I’ll admit that for a hot second, I loved the idea of Italy offering three days of paid menstrual leave to women each month, as Japan and Indonesia already do. I suffer painful periods, and spending those few uncomfortable days in bed instead of hunched over a desk inhaling Alleve is certainly appealing.

But on second thought, giving every woman a period pass feels too much like cramping progress.

Sure, some 52% of women revealed they’ve suffered period pain that has affected their work in a BBC Radio survey last fall, and about one-third had taken at least one sick day while on the rag.  I certainly have called out for severe cramps under the euphemism of “upset stomach” because I haven’t wanted bosses – male or female – to think I can’t handle my lady business. I’m sure they thought I was hungover, but I didn’t care. As any lady worth her weight in Tampax knows, a hangover is a cake walk compared to the monthly red wedding.

I’m not discrediting the women suffering debilitating menstrual symptoms, or those whose periods are severe from some underlying medical condition like endometriosis, which affects one in 10 of us. And I’m not period-shaming. Women should be able to talk about this time of the month, and sure, you should take the occasional sick day when you need it.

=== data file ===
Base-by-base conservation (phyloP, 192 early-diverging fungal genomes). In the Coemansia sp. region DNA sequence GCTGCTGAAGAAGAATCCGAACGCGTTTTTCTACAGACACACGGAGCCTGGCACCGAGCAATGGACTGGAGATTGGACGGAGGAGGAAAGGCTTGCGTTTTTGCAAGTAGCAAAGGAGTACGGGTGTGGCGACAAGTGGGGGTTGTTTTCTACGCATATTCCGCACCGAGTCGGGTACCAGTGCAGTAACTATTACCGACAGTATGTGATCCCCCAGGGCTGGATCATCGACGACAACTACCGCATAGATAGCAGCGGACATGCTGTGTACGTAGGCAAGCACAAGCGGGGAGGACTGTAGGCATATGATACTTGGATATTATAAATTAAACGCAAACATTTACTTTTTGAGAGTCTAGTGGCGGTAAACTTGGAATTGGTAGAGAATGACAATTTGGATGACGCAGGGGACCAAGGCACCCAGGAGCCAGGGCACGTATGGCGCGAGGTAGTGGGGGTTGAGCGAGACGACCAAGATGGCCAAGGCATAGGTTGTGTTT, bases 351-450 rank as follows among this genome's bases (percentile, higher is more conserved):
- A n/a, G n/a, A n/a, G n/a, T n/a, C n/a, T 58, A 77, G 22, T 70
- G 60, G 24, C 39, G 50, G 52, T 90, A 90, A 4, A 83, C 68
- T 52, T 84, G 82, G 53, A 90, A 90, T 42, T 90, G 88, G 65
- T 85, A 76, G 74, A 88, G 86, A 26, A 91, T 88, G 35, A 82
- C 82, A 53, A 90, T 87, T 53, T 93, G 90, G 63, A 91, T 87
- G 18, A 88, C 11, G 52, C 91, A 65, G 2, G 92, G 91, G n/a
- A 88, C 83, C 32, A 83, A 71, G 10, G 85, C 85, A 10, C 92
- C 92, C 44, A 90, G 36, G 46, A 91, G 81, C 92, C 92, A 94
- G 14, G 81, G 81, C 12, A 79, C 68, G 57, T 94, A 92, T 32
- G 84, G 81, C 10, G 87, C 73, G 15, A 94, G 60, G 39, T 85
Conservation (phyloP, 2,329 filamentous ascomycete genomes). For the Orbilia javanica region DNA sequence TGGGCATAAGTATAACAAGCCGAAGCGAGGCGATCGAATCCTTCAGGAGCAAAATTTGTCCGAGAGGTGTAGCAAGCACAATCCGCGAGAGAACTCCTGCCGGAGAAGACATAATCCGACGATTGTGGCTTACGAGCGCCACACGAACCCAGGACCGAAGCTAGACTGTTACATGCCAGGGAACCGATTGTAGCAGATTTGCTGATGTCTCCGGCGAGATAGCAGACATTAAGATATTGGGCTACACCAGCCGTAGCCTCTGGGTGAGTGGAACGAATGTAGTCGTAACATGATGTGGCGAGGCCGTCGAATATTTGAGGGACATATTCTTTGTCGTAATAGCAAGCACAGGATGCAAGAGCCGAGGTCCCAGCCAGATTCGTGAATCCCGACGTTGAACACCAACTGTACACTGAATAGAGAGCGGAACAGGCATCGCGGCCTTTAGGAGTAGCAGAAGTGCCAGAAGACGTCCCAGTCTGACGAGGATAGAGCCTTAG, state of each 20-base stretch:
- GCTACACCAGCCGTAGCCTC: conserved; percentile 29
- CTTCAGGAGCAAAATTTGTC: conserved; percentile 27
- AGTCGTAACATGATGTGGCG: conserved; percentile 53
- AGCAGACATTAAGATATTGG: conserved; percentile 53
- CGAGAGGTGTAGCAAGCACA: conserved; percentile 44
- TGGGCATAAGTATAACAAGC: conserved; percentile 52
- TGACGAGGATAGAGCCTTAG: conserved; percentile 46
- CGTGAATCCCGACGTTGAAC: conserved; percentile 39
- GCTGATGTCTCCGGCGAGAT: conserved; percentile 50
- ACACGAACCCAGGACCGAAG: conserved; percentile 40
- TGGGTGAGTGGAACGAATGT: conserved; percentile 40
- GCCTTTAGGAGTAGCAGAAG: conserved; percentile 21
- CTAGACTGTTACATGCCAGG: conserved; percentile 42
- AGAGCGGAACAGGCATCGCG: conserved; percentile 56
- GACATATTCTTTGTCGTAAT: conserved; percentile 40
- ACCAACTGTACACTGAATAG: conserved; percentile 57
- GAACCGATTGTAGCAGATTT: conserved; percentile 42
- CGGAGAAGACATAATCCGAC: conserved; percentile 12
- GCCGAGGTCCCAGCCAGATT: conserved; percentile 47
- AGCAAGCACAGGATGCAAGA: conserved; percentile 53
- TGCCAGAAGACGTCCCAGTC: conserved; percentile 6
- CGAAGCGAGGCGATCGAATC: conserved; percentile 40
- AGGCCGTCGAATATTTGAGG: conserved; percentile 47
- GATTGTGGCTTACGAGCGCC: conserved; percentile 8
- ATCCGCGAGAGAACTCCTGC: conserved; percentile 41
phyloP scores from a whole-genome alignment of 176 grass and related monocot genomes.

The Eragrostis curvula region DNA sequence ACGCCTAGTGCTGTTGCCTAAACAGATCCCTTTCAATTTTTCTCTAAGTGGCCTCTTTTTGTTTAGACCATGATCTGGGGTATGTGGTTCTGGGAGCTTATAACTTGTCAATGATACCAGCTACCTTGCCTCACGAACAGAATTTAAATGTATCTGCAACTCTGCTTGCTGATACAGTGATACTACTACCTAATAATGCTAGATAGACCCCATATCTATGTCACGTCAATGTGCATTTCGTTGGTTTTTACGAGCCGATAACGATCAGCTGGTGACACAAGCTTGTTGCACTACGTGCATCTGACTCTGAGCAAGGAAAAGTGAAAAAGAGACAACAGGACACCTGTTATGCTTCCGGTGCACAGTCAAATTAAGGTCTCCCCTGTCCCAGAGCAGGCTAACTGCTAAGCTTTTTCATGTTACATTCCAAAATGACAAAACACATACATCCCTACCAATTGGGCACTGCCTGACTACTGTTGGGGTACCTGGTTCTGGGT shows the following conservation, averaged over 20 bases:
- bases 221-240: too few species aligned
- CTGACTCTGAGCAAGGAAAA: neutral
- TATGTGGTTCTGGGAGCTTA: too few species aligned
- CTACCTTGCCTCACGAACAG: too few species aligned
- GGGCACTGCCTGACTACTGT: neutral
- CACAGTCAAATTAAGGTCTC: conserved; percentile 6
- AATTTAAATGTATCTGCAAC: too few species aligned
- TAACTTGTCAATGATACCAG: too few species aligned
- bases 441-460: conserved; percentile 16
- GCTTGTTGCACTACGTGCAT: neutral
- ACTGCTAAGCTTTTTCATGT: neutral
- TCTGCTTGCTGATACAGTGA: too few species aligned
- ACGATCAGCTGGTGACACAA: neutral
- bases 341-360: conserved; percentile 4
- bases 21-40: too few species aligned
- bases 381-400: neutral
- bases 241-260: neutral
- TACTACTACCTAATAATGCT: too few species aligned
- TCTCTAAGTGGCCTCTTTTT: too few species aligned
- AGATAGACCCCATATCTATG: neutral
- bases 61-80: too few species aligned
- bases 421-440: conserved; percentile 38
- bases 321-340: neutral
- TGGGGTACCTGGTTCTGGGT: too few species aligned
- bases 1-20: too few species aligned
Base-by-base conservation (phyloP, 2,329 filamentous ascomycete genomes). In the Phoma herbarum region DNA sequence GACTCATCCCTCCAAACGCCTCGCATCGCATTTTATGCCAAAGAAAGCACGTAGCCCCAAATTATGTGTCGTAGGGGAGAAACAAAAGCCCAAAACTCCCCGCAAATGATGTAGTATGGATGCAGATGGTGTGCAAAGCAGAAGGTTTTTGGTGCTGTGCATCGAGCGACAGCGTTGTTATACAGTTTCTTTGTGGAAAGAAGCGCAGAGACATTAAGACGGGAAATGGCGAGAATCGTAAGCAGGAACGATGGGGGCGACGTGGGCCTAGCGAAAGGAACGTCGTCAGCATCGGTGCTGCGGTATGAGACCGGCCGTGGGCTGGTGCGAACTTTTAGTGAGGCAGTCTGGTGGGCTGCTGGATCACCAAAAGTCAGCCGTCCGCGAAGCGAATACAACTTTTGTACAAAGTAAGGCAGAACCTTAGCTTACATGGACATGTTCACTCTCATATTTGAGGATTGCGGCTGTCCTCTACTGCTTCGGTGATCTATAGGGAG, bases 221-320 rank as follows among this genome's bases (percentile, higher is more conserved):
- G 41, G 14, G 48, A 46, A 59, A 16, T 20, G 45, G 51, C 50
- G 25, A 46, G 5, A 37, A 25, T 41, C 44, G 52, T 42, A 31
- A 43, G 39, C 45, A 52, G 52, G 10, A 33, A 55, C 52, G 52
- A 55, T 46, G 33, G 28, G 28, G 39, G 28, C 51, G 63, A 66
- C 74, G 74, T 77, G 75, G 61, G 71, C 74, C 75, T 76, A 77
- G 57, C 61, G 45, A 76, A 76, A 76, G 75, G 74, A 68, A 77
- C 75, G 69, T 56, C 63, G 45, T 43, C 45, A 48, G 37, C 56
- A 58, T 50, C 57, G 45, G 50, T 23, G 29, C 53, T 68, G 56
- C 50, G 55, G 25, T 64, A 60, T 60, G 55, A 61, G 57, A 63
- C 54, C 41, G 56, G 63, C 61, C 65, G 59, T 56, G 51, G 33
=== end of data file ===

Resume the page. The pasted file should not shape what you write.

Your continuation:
Actually, women need more sick days, period. More than half of working mothers (54%) don’t have enough paid sick days for when their kids fall ill. And moms are 10 times more likely than dads to stay home with a sick kid. So let’s start there.

Some women’s health experts agree. “This is nothing new. Women have been working through this for hundreds and hundreds of years. So what, all of a sudden now they can’t work with a period? That’s crazy,” said Dr. Jill Rabin, professor of obstetrics and gynecology at the Hofstra Northwell School of Medicine.

We don’t want to stigmatize periods – but we don’t want to stigmatize women, either. Italian women’s magazine Donna Moderna shared this fear in a recent piece that suggested this legislation could backfire by making employers think twice about hiring women, since this paid leave would get expensive.

Women are not the weaker sex, but I’m afraid if we’re all given time off each month for our periods, we’ll be seen that way. We’re already struggling to overcome the gender pay gap and to break into male-dominated industries. The number of women taking paid maternity leave has barely budged over the past 20 years. In fact, less than half of American women – 47.5% – took paid maternity leave in 2015. We have battles to fight, and this period leave isn’t one of them.

“I believe that menstrual leave is ill conceived. It would be going backward. It would be anachronistic,” said Dr. Rabin. “We don’t want to put ourselves at more of a disadvantage than we are already.”